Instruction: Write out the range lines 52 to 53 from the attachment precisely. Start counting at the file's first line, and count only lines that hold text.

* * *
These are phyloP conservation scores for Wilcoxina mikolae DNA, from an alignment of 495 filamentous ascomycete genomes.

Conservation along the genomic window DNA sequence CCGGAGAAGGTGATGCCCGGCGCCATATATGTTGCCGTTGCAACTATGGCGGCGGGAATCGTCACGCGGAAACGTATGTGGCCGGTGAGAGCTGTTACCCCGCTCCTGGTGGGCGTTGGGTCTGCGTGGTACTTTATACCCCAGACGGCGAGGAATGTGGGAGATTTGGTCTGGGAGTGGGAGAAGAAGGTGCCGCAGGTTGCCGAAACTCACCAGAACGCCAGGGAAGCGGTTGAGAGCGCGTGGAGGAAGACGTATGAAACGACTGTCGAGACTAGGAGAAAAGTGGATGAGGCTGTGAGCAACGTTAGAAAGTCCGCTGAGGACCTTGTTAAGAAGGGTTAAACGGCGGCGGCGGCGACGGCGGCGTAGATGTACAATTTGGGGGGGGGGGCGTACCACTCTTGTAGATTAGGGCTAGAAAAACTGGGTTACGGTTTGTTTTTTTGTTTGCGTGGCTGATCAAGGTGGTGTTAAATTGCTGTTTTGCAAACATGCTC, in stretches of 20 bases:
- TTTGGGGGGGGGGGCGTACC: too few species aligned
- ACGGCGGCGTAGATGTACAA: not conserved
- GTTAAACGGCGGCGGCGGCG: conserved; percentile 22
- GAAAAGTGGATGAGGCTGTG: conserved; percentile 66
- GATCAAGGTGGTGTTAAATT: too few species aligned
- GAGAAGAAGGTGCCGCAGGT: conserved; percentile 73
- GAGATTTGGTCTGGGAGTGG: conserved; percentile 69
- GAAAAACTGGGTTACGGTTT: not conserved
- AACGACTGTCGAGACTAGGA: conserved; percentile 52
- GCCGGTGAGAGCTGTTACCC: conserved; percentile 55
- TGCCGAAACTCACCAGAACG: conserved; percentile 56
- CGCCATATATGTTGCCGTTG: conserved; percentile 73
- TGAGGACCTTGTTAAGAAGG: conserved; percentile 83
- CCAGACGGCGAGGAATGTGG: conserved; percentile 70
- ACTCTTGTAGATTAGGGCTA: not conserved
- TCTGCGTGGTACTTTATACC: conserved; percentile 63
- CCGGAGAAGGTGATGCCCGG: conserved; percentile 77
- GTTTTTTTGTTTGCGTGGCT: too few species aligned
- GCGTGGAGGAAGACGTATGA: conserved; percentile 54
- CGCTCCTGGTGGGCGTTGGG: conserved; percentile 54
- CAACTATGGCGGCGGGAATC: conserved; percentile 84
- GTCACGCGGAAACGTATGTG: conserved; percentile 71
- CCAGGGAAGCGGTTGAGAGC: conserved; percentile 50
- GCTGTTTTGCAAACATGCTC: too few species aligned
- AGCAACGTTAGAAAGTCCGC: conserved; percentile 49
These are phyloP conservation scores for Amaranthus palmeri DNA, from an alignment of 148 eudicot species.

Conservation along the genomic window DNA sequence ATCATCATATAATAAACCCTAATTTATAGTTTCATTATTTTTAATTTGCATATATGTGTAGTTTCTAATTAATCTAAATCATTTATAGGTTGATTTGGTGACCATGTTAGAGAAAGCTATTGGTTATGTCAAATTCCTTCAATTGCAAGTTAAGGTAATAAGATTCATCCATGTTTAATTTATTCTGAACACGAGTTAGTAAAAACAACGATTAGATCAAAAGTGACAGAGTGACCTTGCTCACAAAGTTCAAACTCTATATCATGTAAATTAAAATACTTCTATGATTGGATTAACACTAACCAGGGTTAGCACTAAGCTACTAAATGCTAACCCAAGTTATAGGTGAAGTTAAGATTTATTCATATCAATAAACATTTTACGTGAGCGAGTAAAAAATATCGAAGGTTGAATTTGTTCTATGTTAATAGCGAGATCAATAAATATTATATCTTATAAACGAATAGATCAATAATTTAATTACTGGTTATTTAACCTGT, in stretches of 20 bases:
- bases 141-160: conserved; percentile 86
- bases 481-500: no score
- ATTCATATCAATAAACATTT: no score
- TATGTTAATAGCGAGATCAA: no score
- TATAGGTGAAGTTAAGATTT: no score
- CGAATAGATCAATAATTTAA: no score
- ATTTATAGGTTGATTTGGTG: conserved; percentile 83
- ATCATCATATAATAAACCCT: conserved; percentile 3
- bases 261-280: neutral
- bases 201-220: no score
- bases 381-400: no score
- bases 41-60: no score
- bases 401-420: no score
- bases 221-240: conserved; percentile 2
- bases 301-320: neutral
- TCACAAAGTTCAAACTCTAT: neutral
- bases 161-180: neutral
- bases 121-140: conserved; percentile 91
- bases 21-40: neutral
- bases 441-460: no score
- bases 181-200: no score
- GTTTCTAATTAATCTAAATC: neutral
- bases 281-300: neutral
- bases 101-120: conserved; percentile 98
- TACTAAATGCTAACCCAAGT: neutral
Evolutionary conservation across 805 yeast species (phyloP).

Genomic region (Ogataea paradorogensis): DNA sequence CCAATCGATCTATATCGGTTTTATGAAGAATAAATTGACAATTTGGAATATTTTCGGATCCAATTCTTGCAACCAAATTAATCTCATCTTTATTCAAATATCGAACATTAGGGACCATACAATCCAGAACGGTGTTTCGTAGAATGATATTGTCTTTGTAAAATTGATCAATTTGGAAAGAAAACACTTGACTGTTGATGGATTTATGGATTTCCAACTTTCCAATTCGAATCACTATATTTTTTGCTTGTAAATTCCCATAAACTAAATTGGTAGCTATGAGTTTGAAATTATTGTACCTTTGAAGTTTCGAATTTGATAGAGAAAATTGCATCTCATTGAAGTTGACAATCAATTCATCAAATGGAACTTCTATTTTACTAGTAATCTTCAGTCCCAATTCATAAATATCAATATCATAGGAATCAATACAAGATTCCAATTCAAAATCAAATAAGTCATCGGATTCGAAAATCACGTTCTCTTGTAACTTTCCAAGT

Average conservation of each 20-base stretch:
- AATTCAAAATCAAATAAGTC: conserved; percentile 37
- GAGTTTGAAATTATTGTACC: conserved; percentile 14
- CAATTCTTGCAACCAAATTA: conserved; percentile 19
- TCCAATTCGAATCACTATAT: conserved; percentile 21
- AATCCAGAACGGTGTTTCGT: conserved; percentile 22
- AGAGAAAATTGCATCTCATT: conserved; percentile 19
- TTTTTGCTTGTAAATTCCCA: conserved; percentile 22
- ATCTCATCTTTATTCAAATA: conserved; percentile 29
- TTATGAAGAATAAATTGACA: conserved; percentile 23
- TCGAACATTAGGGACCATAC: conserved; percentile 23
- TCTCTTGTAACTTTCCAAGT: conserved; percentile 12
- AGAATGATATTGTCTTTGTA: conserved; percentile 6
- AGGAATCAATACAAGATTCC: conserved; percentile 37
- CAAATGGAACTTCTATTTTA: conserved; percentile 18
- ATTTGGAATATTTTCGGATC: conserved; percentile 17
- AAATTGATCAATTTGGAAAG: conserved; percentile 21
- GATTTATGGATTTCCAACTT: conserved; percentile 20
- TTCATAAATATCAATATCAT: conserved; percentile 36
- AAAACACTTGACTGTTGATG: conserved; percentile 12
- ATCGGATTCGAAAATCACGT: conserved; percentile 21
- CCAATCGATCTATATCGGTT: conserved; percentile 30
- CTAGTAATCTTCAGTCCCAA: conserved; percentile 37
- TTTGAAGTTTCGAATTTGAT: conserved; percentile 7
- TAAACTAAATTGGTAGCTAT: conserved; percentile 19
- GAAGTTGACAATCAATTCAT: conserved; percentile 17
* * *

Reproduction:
- bases 281-300: neutral
- bases 101-120: conserved; percentile 98